These instruments have a smaller soundboard and shorter strings which make them unappealing and uninspiring in comparison with Studio Uprights.
This type of piano takes up less space in height only and ordinarily sounds like a good option for those living in smaller living spaces or apartments.
At the end of the day, having a new piano in your home is going to make noise, and even if you get the smallest piano it will make loud enough sound to bother your neighbors. (Unless you have a piano with silent systems etc.)
What’s the size and dimensions of a Console Piano?
While a Console may be shorter than an Upright, the footprint of the piano by square footage between a console and an upright is the same as any vertical piano, so although while reading about these instruments it may sound like the piano takes up less space, it’s really only because the piano is shorter, not because it takes up less square footage.
Console pianos are a good choice for smaller spaces that have height limitations or hobby players who aren’t beginners, while larger upright pianos are better suited for professional musicians, studios, serious piano students, and beginners.
When purchasing a piano, it's important to consider the size of the piano and the space it will be placed in while remembering that size differences for uprights only vary by height, not square footage.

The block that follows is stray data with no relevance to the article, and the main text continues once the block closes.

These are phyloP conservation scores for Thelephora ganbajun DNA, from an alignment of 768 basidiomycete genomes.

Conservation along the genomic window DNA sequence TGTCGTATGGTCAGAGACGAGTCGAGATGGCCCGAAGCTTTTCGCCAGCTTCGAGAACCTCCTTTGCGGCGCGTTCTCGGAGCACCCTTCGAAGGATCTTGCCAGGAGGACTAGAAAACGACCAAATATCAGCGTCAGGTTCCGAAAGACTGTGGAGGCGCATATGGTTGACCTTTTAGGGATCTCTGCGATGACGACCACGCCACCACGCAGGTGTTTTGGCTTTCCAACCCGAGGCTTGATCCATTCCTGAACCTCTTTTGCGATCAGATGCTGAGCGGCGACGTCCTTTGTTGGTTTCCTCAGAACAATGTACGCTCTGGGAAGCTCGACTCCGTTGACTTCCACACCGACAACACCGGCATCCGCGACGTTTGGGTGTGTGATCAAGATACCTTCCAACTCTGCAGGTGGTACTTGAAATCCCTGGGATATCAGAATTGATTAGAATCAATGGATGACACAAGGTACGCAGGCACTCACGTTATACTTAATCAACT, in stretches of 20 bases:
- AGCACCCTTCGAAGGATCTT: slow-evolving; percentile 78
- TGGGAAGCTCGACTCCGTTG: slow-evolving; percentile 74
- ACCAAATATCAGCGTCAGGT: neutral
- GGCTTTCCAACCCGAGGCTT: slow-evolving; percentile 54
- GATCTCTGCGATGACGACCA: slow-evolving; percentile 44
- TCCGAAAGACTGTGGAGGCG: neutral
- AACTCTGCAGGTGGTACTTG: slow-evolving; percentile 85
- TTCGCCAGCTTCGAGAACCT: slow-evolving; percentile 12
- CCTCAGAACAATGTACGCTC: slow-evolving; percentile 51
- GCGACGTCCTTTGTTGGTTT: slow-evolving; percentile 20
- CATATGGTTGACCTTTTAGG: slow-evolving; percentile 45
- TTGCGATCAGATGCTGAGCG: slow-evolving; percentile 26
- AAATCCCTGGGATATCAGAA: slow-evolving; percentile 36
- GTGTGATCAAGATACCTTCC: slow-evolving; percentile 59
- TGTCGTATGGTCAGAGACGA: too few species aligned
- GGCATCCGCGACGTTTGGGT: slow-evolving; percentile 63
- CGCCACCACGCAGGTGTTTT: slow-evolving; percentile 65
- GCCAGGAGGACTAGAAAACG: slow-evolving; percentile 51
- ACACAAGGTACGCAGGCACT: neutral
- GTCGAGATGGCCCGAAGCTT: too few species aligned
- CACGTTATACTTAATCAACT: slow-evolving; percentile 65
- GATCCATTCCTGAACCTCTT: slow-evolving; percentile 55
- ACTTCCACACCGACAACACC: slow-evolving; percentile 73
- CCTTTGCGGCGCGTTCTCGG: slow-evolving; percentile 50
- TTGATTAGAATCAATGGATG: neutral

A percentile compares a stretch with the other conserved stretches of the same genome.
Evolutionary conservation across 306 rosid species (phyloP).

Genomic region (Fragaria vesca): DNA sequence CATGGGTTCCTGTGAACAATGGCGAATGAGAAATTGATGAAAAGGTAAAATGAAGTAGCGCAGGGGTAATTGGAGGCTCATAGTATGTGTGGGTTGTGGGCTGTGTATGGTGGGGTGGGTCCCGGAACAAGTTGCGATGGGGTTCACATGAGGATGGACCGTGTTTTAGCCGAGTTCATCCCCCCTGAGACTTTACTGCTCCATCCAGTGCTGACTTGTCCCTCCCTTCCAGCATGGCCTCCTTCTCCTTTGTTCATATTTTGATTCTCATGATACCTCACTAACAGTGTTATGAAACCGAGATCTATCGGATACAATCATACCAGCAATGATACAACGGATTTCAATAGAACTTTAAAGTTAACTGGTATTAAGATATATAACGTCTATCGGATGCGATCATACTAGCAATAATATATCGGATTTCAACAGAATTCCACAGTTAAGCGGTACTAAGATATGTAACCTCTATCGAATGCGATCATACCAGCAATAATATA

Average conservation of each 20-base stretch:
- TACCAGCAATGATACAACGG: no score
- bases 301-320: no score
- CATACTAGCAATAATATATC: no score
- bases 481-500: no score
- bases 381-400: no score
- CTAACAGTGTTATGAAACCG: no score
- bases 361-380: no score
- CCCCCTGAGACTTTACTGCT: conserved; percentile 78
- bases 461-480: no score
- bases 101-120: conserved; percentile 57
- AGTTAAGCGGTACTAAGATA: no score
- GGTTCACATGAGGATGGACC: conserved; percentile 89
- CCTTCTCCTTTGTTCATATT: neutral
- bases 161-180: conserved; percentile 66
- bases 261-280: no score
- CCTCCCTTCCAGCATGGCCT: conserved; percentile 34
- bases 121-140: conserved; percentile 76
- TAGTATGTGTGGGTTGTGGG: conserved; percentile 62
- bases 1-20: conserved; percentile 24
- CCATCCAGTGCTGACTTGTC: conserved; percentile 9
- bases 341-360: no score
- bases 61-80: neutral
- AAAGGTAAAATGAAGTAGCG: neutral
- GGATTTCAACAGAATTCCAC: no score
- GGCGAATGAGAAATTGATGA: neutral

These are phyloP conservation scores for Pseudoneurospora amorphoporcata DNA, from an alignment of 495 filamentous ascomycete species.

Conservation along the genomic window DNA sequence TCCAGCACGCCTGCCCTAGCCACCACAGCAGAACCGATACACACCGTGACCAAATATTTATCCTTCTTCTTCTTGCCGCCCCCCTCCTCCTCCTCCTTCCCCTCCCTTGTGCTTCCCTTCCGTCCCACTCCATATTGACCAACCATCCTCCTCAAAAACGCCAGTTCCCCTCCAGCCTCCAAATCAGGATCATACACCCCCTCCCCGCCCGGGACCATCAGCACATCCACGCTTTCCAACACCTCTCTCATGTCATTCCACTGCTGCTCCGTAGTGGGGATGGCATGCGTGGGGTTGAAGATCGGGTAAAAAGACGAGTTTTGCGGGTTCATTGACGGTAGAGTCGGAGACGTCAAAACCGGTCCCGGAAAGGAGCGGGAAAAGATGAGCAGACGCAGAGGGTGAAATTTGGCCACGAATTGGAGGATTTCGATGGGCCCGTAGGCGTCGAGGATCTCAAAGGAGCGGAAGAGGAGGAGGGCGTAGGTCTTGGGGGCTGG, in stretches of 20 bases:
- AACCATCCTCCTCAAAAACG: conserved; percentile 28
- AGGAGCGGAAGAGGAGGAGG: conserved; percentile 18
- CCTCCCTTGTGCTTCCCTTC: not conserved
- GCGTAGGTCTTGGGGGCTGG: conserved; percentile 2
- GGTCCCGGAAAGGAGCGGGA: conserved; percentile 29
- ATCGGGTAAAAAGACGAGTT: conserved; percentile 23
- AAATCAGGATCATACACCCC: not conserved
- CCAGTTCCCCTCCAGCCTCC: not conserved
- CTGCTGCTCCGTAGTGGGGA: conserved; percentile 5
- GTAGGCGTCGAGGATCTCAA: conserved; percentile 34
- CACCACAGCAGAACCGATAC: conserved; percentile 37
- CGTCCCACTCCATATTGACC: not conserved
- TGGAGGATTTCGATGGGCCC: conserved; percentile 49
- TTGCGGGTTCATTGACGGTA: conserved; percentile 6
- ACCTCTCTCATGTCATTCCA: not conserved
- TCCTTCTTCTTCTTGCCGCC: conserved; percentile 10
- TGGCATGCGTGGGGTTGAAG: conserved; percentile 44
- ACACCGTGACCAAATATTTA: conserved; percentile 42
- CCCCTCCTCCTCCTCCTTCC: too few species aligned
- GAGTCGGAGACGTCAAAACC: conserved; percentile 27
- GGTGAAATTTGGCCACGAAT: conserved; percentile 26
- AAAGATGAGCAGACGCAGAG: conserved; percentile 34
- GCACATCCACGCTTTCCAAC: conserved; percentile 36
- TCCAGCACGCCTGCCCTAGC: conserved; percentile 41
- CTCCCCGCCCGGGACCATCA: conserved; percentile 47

The action of a console piano is similar to that of a larger upright, as it has the same mechanisms, but smaller, that don’t quite perform as well, especially for intermediate/advanced piano players.
Many professional pianists find that the small size action of a console piano is less responsive than a full-size action.
It is generally true that the action of a console requires the least finger strength to produce sound. The largest difference between the way the piano actions feel is found when playing between an Upright and a Grand Piano, so while there are subtle differences between Consoles and taller Uprights, the feel of the action between the two is within the same realm.
What are the characteristics of an Upright Piano? (Tall Uprights)
The action of a taller Upright piano may be a little heavier where you can better feel the inertia of the key, but it’s not heavy enough to poorly effect the outcome of piano playing even for beginners.
Upright pianos are taller and have a larger soundboard than console pianos, which allows for the sound of the piano to fully develop within the cabinet.